PENN FOREST TOWNSHIP – The Lehighton Water Authority has rejected a company’s proposal to build three turbines, a small piece of a larger wind energy project proposed in the nearby land surrounding Bethlehem’s drinking water in Penn Forest Township.
In a meeting last week in Lehighton, four authority members voted against moving forward with a proposal to put three turbines on its property.
Nicole Nothstein, administrative secretary for the authority, said members were against the location on a watershed, not the alternative energy source. She said the vote reflected board members’ intention to protect the watershed.
Craig Poff, director of business development at Iberdrola Renewables, said this week he had not yet received any communication from Lehighton about the decision, but the rejection would not affect the company’s plans to put 37 turbines on the land surrounding Bethlehem’s water supply.
The company is scheduled June 23 to continue its hearing before the Penn Forest Zoning Hearing Board for a special exception to construct the 37 turbines on the property of the Bethlehem Authority, the financial arm of the city’s water business.
Three years ago, Iberdrola Renewables, an Oregon company that bills itself as the second-largest wind energy provider, signed a lease with the Bethlehem water agency for the land. The company has done testing to determine if there’s enough wind to warrant a wind farm on as many as 292 acres north and south of Hatchery Road.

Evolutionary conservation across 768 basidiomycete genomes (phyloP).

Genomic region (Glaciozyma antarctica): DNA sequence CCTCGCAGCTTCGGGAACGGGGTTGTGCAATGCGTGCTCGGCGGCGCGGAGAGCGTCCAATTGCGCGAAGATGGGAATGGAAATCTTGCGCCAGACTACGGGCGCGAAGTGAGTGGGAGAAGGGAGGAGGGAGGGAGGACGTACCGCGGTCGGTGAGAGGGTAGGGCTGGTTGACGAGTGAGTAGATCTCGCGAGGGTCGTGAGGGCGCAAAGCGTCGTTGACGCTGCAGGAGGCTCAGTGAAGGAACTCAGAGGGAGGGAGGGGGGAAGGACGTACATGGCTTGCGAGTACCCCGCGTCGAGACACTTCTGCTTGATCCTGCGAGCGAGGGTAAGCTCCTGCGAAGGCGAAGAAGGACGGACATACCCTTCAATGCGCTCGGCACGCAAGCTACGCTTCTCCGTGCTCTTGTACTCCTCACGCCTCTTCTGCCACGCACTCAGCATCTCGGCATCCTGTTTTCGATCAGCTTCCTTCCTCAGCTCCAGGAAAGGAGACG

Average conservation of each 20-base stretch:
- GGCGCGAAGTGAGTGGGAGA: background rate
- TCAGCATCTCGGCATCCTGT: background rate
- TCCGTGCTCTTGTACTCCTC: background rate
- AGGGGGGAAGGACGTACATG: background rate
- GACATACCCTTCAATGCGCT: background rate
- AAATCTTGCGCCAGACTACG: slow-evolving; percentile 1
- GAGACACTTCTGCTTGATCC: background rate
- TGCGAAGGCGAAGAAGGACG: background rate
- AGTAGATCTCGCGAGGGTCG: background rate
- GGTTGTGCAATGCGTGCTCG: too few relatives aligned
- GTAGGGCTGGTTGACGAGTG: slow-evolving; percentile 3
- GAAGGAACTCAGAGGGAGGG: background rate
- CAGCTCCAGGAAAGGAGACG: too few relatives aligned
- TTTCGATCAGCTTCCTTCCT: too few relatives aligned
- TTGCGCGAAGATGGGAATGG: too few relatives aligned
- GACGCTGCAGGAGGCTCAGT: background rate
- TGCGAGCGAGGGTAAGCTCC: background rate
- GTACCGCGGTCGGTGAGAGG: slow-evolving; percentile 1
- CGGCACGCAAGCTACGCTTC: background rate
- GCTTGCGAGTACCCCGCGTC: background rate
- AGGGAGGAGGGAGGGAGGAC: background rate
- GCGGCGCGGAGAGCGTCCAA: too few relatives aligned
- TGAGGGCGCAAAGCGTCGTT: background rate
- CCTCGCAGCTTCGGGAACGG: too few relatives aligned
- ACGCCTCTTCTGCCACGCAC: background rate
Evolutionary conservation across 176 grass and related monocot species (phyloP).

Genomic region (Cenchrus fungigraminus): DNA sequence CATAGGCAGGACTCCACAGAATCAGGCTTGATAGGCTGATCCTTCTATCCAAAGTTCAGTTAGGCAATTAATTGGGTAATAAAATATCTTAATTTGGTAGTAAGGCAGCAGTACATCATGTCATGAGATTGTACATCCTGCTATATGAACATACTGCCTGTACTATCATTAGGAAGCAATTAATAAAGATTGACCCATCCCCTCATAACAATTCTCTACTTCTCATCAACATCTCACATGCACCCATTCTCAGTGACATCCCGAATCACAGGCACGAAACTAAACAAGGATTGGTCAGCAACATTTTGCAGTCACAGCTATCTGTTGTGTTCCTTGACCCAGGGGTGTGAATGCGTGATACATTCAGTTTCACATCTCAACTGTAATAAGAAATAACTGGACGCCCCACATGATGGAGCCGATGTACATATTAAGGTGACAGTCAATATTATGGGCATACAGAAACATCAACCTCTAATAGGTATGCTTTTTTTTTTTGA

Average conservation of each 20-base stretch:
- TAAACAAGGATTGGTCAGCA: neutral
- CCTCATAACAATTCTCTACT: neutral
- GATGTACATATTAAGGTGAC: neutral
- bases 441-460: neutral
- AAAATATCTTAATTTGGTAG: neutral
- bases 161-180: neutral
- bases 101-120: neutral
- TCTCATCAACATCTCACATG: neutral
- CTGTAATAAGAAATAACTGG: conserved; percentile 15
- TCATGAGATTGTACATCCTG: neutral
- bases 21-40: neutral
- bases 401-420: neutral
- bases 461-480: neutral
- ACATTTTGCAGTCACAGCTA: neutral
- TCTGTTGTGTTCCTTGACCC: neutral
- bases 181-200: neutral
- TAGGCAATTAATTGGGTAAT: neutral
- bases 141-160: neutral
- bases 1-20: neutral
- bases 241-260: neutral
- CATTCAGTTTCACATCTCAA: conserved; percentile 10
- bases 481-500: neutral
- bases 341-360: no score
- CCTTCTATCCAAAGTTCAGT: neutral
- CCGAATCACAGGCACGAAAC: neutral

Bethlehem Authority has championed the proposal because it is an investment in green energy, providing $100,000 each year for the authority.
Bethlehem Authority officials say turbines would not affect the quality of the spring-fed water piped from its reservoirs in the Poconos to customers of the city and surrounding municipalities.
Penn Forest residents, several who live within a half-mile of the project, packed a zoning meeting last month to voice health, welfare and safety concerns over the project. Others were concerned that the project will fragment the forest, displacing wildlife.
Their protests have caught the attention of Rep. Doyle Heffley, R-Carbon, who said this week he opposes the project – especially if federal tax credits are used – in the type of wooded area that makes the Poconos a place tourists want to visit.
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